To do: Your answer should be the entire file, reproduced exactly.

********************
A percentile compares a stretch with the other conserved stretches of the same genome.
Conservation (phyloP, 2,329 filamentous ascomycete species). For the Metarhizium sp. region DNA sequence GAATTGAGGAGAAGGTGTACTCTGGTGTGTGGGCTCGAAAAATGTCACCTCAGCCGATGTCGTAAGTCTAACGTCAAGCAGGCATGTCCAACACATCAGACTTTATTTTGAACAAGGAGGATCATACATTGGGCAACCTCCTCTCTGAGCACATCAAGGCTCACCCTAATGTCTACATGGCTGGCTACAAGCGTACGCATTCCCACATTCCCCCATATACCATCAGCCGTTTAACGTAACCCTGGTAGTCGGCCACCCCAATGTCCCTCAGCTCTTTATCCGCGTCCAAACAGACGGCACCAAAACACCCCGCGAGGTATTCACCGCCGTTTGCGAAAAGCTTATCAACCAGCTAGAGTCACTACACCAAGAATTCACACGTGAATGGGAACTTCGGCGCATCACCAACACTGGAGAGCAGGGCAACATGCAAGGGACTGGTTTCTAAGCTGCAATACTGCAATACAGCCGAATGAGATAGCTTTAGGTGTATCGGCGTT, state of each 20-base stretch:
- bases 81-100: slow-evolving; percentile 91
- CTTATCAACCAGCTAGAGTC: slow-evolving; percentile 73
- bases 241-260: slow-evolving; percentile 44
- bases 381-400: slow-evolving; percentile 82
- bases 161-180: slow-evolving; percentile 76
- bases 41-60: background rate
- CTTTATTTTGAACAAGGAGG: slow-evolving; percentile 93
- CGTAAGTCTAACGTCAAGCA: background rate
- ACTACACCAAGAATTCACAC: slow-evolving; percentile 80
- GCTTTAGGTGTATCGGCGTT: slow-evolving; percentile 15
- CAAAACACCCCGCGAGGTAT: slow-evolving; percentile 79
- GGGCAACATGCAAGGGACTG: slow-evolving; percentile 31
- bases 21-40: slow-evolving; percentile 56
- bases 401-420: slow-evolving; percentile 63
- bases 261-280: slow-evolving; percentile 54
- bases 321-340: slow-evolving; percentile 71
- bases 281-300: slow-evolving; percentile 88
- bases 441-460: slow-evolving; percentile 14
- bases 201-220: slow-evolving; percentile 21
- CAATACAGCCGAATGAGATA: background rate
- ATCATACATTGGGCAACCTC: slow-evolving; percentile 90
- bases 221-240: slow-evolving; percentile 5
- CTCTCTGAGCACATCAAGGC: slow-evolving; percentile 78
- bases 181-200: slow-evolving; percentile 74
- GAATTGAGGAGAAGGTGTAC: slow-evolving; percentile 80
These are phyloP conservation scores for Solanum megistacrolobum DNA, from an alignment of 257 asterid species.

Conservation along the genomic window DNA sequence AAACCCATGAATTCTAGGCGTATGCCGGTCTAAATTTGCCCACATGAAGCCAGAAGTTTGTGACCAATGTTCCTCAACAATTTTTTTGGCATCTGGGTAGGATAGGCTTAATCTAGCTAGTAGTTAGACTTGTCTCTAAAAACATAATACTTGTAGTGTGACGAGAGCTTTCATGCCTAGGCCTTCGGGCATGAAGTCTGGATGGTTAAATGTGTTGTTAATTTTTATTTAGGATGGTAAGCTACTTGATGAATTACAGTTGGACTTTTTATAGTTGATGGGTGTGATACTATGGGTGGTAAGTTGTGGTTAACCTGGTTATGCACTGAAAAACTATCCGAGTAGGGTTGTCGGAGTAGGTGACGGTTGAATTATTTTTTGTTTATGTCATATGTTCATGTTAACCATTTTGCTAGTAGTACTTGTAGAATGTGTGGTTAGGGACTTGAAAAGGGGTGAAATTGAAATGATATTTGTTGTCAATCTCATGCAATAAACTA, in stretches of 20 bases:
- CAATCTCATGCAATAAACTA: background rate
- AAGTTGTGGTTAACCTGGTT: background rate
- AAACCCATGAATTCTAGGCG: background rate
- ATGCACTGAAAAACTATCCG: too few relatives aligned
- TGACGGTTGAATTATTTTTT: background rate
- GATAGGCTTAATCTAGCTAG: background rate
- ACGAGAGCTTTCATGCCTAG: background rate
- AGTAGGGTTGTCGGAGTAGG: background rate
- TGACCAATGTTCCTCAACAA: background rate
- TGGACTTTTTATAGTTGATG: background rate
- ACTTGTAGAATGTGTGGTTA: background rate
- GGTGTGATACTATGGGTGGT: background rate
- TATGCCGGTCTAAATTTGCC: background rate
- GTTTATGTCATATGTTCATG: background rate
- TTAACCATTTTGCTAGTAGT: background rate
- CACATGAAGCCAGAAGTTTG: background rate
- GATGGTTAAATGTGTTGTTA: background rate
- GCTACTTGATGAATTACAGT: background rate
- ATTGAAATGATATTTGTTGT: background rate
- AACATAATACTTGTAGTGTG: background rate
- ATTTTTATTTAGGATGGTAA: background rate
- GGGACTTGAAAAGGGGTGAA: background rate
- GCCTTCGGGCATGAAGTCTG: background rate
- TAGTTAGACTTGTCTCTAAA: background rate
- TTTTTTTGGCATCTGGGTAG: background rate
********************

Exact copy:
A percentile compares a stretch with the other conserved stretches of the same genome.
Conservation (phyloP, 2,329 filamentous ascomycete species). For the Metarhizium sp. region DNA sequence GAATTGAGGAGAAGGTGTACTCTGGTGTGTGGGCTCGAAAAATGTCACCTCAGCCGATGTCGTAAGTCTAACGTCAAGCAGGCATGTCCAACACATCAGACTTTATTTTGAACAAGGAGGATCATACATTGGGCAACCTCCTCTCTGAGCACATCAAGGCTCACCCTAATGTCTACATGGCTGGCTACAAGCGTACGCATTCCCACATTCCCCCATATACCATCAGCCGTTTAACGTAACCCTGGTAGTCGGCCACCCCAATGTCCCTCAGCTCTTTATCCGCGTCCAAACAGACGGCACCAAAACACCCCGCGAGGTATTCACCGCCGTTTGCGAAAAGCTTATCAACCAGCTAGAGTCACTACACCAAGAATTCACACGTGAATGGGAACTTCGGCGCATCACCAACACTGGAGAGCAGGGCAACATGCAAGGGACTGGTTTCTAAGCTGCAATACTGCAATACAGCCGAATGAGATAGCTTTAGGTGTATCGGCGTT, state of each 20-base stretch:
- bases 81-100: slow-evolving; percentile 91
- CTTATCAACCAGCTAGAGTC: slow-evolving; percentile 73
- bases 241-260: slow-evolving; percentile 44
- bases 381-400: slow-evolving; percentile 82
- bases 161-180: slow-evolving; percentile 76
- bases 41-60: background rate
- CTTTATTTTGAACAAGGAGG: slow-evolving; percentile 93
- CGTAAGTCTAACGTCAAGCA: background rate
- ACTACACCAAGAATTCACAC: slow-evolving; percentile 80
- GCTTTAGGTGTATCGGCGTT: slow-evolving; percentile 15
- CAAAACACCCCGCGAGGTAT: slow-evolving; percentile 79
- GGGCAACATGCAAGGGACTG: slow-evolving; percentile 31
- bases 21-40: slow-evolving; percentile 56
- bases 401-420: slow-evolving; percentile 63
- bases 261-280: slow-evolving; percentile 54
- bases 321-340: slow-evolving; percentile 71
- bases 281-300: slow-evolving; percentile 88
- bases 441-460: slow-evolving; percentile 14
- bases 201-220: slow-evolving; percentile 21
- CAATACAGCCGAATGAGATA: background rate
- ATCATACATTGGGCAACCTC: slow-evolving; percentile 90
- bases 221-240: slow-evolving; percentile 5
- CTCTCTGAGCACATCAAGGC: slow-evolving; percentile 78
- bases 181-200: slow-evolving; percentile 74
- GAATTGAGGAGAAGGTGTAC: slow-evolving; percentile 80
These are phyloP conservation scores for Solanum megistacrolobum DNA, from an alignment of 257 asterid species.

Conservation along the genomic window DNA sequence AAACCCATGAATTCTAGGCGTATGCCGGTCTAAATTTGCCCACATGAAGCCAGAAGTTTGTGACCAATGTTCCTCAACAATTTTTTTGGCATCTGGGTAGGATAGGCTTAATCTAGCTAGTAGTTAGACTTGTCTCTAAAAACATAATACTTGTAGTGTGACGAGAGCTTTCATGCCTAGGCCTTCGGGCATGAAGTCTGGATGGTTAAATGTGTTGTTAATTTTTATTTAGGATGGTAAGCTACTTGATGAATTACAGTTGGACTTTTTATAGTTGATGGGTGTGATACTATGGGTGGTAAGTTGTGGTTAACCTGGTTATGCACTGAAAAACTATCCGAGTAGGGTTGTCGGAGTAGGTGACGGTTGAATTATTTTTTGTTTATGTCATATGTTCATGTTAACCATTTTGCTAGTAGTACTTGTAGAATGTGTGGTTAGGGACTTGAAAAGGGGTGAAATTGAAATGATATTTGTTGTCAATCTCATGCAATAAACTA, in stretches of 20 bases:
- CAATCTCATGCAATAAACTA: background rate
- AAGTTGTGGTTAACCTGGTT: background rate
- AAACCCATGAATTCTAGGCG: background rate
- ATGCACTGAAAAACTATCCG: too few relatives aligned
- TGACGGTTGAATTATTTTTT: background rate
- GATAGGCTTAATCTAGCTAG: background rate
- ACGAGAGCTTTCATGCCTAG: background rate
- AGTAGGGTTGTCGGAGTAGG: background rate
- TGACCAATGTTCCTCAACAA: background rate
- TGGACTTTTTATAGTTGATG: background rate
- ACTTGTAGAATGTGTGGTTA: background rate
- GGTGTGATACTATGGGTGGT: background rate
- TATGCCGGTCTAAATTTGCC: background rate
- GTTTATGTCATATGTTCATG: background rate
- TTAACCATTTTGCTAGTAGT: background rate
- CACATGAAGCCAGAAGTTTG: background rate
- GATGGTTAAATGTGTTGTTA: background rate
- GCTACTTGATGAATTACAGT: background rate
- ATTGAAATGATATTTGTTGT: background rate
- AACATAATACTTGTAGTGTG: background rate
- ATTTTTATTTAGGATGGTAA: background rate
- GGGACTTGAAAAGGGGTGAA: background rate
- GCCTTCGGGCATGAAGTCTG: background rate
- TAGTTAGACTTGTCTCTAAA: background rate
- TTTTTTTGGCATCTGGGTAG: background rate